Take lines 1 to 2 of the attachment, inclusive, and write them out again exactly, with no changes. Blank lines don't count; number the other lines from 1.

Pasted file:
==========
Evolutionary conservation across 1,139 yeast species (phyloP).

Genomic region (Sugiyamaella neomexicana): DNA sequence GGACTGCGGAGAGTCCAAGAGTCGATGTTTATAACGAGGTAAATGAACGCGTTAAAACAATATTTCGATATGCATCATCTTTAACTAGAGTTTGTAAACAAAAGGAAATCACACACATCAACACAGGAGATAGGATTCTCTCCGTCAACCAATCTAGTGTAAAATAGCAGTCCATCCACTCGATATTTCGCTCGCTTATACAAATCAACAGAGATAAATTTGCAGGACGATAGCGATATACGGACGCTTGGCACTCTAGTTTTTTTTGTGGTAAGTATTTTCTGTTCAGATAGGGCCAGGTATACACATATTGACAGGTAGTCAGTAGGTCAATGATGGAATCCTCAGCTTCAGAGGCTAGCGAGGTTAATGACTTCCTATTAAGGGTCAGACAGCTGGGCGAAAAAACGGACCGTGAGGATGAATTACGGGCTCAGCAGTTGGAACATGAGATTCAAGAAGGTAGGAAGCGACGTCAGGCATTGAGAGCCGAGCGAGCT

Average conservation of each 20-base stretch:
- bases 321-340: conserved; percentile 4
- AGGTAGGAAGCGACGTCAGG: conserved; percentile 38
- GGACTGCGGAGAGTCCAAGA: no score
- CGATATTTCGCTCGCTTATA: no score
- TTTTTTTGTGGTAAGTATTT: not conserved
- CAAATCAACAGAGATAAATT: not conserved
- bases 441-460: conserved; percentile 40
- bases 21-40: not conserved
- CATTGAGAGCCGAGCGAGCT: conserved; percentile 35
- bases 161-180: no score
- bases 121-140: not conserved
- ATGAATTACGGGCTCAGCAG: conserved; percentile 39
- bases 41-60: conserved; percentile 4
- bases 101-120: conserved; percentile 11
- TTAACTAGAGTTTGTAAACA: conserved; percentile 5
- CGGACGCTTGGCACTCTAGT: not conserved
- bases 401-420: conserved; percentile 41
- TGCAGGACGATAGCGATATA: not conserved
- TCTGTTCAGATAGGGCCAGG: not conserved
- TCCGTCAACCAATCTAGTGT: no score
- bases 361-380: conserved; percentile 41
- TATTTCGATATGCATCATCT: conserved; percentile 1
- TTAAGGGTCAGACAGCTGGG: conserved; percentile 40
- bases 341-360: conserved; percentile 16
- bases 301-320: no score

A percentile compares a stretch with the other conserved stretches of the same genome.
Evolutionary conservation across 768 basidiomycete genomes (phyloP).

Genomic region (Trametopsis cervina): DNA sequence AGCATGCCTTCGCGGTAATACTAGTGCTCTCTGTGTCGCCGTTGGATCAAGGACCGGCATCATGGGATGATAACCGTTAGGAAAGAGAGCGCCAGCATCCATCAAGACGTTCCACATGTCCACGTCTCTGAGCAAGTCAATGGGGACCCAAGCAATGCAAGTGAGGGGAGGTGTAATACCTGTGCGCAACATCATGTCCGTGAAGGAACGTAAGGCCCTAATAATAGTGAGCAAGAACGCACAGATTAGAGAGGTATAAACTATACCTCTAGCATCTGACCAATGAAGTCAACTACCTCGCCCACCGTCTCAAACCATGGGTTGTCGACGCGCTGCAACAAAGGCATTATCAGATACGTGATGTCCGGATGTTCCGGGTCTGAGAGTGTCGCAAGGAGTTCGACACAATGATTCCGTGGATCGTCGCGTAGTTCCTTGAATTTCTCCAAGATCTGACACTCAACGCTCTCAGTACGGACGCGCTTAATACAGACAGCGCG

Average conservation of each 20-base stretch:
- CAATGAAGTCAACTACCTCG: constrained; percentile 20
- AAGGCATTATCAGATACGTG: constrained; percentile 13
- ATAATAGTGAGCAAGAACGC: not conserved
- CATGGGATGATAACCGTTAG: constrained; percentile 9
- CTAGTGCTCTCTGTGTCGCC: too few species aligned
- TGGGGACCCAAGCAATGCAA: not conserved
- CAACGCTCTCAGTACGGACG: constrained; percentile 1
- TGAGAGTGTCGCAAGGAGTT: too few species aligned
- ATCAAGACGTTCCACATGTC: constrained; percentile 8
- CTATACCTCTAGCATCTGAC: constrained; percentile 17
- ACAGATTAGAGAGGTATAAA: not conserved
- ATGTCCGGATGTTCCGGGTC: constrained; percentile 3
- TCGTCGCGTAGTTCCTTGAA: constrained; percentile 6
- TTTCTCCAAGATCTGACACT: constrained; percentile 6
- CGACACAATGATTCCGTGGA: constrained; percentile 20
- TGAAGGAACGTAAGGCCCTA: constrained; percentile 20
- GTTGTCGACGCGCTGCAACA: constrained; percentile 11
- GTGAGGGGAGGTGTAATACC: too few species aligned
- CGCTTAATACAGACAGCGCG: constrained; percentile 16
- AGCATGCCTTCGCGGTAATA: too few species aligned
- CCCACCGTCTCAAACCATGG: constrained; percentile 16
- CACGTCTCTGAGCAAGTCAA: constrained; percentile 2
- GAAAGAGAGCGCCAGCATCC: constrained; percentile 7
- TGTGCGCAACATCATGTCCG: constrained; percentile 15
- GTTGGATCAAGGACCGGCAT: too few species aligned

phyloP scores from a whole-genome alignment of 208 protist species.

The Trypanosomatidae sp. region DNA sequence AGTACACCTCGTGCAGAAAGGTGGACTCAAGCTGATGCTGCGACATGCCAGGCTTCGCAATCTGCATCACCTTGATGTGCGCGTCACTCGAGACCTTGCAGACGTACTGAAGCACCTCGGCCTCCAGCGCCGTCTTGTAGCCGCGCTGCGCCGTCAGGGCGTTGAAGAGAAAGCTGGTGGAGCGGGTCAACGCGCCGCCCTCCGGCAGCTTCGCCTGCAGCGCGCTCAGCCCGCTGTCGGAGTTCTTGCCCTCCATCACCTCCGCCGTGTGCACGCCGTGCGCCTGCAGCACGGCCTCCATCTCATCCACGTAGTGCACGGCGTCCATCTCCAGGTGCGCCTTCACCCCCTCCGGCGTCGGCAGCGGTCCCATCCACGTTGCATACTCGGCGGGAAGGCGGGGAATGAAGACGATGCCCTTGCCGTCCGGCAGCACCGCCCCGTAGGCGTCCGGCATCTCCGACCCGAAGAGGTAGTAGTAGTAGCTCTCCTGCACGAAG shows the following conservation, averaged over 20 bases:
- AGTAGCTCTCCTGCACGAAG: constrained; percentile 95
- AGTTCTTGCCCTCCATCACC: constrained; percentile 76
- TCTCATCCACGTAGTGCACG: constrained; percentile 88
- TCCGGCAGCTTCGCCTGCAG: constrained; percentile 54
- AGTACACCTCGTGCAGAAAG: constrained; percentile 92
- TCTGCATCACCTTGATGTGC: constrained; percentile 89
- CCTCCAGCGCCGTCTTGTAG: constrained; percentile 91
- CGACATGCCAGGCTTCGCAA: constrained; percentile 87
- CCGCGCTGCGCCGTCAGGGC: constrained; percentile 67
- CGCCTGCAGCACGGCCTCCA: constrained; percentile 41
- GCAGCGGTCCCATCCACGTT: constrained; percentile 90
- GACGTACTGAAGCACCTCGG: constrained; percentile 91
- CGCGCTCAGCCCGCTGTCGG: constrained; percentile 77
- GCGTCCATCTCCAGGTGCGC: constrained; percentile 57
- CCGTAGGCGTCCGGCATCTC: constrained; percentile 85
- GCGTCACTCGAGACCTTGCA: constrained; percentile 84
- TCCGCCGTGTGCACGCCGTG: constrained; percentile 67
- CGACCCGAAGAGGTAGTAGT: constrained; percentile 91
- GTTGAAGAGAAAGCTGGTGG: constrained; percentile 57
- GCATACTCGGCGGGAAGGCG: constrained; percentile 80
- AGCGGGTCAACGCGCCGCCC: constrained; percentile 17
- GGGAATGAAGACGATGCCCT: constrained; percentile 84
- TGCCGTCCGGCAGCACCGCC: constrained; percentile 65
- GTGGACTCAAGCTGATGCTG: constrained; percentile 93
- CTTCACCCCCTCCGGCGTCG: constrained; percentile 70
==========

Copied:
Evolutionary conservation across 1,139 yeast species (phyloP).

Genomic region (Sugiyamaella neomexicana): DNA sequence GGACTGCGGAGAGTCCAAGAGTCGATGTTTATAACGAGGTAAATGAACGCGTTAAAACAATATTTCGATATGCATCATCTTTAACTAGAGTTTGTAAACAAAAGGAAATCACACACATCAACACAGGAGATAGGATTCTCTCCGTCAACCAATCTAGTGTAAAATAGCAGTCCATCCACTCGATATTTCGCTCGCTTATACAAATCAACAGAGATAAATTTGCAGGACGATAGCGATATACGGACGCTTGGCACTCTAGTTTTTTTTGTGGTAAGTATTTTCTGTTCAGATAGGGCCAGGTATACACATATTGACAGGTAGTCAGTAGGTCAATGATGGAATCCTCAGCTTCAGAGGCTAGCGAGGTTAATGACTTCCTATTAAGGGTCAGACAGCTGGGCGAAAAAACGGACCGTGAGGATGAATTACGGGCTCAGCAGTTGGAACATGAGATTCAAGAAGGTAGGAAGCGACGTCAGGCATTGAGAGCCGAGCGAGCT